Antony took his arm.
“Let’s go outside again,” he said. “We can’t go into it now, anyhow. It’s too risky, with Cayley about. Bill, I feel like you—just a little bit frightened. But what I’m frightened of I don’t quite know. Anyway, you want to go on with it, don’t you?”
“Yes,” said Bill firmly. “We must.”
“Then we’ll explore the passage this afternoon, if we get the chance. And if we don’t get the chance, then we’ll try it to-night.”
They walked across the hall and out into the sunlight again.
“Do you really think we might find Mark hiding there?” asked Bill.
“It’s possible,” said Antony. “Either Mark or—” He pulled himself up quickly. “No,” he murmured to himself, “I won’t let myself think that not yet, anyway. It’s too horrible.”
A Shadow on the Wall
In the twenty hours or so at his disposal Inspector Birch had been busy. He had telegraphed to London a complete description of Mark in the brown flannel suit which he had last been seen wearing; he had made inquiries at Stanton as to whether anybody answering to this description had been seen leaving by the 4.20; and though the evidence which had been volunteered to him had been inconclusive, it made it possible that Mark had indeed caught that train, and had arrived in London before the police at the other end had been ready to receive him. But the fact that it was market-day at Stanton, and that the little town would be more full than usual of visitors, made it less likely that either the departure of Mark by the 4.20, or the arrival of Robert by the 2.10 earlier in the afternoon, would have been particularly noticed. As Antony had said to Cayley, there would always be somebody ready to hand the police a circumstantial story of the movements of any man in whom the police were interested.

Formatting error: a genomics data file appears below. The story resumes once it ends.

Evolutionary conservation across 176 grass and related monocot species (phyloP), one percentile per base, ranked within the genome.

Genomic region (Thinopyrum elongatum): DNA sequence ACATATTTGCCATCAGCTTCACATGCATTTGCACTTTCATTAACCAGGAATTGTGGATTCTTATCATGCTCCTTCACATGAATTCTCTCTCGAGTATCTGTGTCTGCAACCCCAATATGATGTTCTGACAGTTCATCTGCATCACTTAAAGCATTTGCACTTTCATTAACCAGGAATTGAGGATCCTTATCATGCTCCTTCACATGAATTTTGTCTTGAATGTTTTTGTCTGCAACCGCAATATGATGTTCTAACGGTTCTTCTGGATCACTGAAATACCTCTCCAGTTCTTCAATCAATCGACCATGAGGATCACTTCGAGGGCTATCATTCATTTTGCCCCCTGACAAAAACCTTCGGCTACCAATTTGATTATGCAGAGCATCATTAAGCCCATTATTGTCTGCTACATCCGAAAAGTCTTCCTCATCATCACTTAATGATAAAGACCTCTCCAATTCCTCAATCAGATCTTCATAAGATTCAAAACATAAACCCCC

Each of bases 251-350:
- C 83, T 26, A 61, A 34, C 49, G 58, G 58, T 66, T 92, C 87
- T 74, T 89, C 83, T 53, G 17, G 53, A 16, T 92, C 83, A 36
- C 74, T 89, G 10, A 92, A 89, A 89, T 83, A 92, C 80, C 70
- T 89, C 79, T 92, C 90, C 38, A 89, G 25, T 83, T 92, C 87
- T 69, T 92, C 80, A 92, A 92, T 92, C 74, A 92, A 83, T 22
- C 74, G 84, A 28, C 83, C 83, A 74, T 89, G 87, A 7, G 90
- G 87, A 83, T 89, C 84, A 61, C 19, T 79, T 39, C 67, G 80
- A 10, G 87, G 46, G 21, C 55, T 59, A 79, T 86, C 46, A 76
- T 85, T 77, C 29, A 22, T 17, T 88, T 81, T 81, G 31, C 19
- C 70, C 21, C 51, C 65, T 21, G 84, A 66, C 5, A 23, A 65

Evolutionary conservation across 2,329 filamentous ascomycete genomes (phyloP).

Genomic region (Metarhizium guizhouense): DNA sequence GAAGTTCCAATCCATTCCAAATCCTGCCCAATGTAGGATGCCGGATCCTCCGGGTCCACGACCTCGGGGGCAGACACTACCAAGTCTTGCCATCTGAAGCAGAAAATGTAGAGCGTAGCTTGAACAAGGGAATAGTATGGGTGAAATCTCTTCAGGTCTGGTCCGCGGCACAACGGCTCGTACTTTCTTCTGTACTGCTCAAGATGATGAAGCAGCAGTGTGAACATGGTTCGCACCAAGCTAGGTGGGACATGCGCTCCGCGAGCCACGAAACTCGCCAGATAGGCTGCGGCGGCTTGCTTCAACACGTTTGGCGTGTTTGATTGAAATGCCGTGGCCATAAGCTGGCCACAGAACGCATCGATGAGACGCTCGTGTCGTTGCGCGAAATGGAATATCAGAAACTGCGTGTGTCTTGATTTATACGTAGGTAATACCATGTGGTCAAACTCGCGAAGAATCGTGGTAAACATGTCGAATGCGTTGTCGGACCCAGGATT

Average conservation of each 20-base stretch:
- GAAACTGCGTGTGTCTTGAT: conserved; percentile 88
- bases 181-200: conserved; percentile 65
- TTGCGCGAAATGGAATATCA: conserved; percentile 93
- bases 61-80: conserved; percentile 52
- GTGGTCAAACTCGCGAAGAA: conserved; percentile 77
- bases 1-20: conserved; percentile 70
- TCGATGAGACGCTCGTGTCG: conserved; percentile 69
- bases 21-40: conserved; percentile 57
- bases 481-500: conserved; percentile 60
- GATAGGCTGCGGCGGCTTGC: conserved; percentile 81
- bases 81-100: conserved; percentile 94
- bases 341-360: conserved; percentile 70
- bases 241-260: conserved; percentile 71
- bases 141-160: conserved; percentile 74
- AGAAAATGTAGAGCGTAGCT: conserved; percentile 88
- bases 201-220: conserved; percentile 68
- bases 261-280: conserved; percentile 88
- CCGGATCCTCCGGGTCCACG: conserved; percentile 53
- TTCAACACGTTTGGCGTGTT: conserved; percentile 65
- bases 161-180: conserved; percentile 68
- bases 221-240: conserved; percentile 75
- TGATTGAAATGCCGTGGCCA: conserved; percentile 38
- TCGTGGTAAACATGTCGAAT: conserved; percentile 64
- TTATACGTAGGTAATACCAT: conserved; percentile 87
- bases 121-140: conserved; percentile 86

That Robert had come by the 2.10 seemed fairly certain. To find out more about him in time for the inquest would be difficult. All that was known about him in the village where he and Mark had lived as boys bore out the evidence of Cayley. He was an unsatisfactory son, and he had been hurried off to Australia; nor had he been seen since in the village. Whether there were any more substantial grounds of quarrel between the two brothers than that the younger one was at home and well-to-do, while the elder was poor and an exile, was not known, nor, as far as the inspector could see, was it likely to be known until Mark was captured.
The discovery of Mark was all that mattered immediately. Dragging the pond might not help towards this, but it would certainly give the impression in court to-morrow that Inspector Birch was handling the case with zeal. And if only the revolver with which the deed was done was brought to the surface, his trouble would be well repaid. “Inspector Birch produces the weapon” would make an excellent headline in the local paper.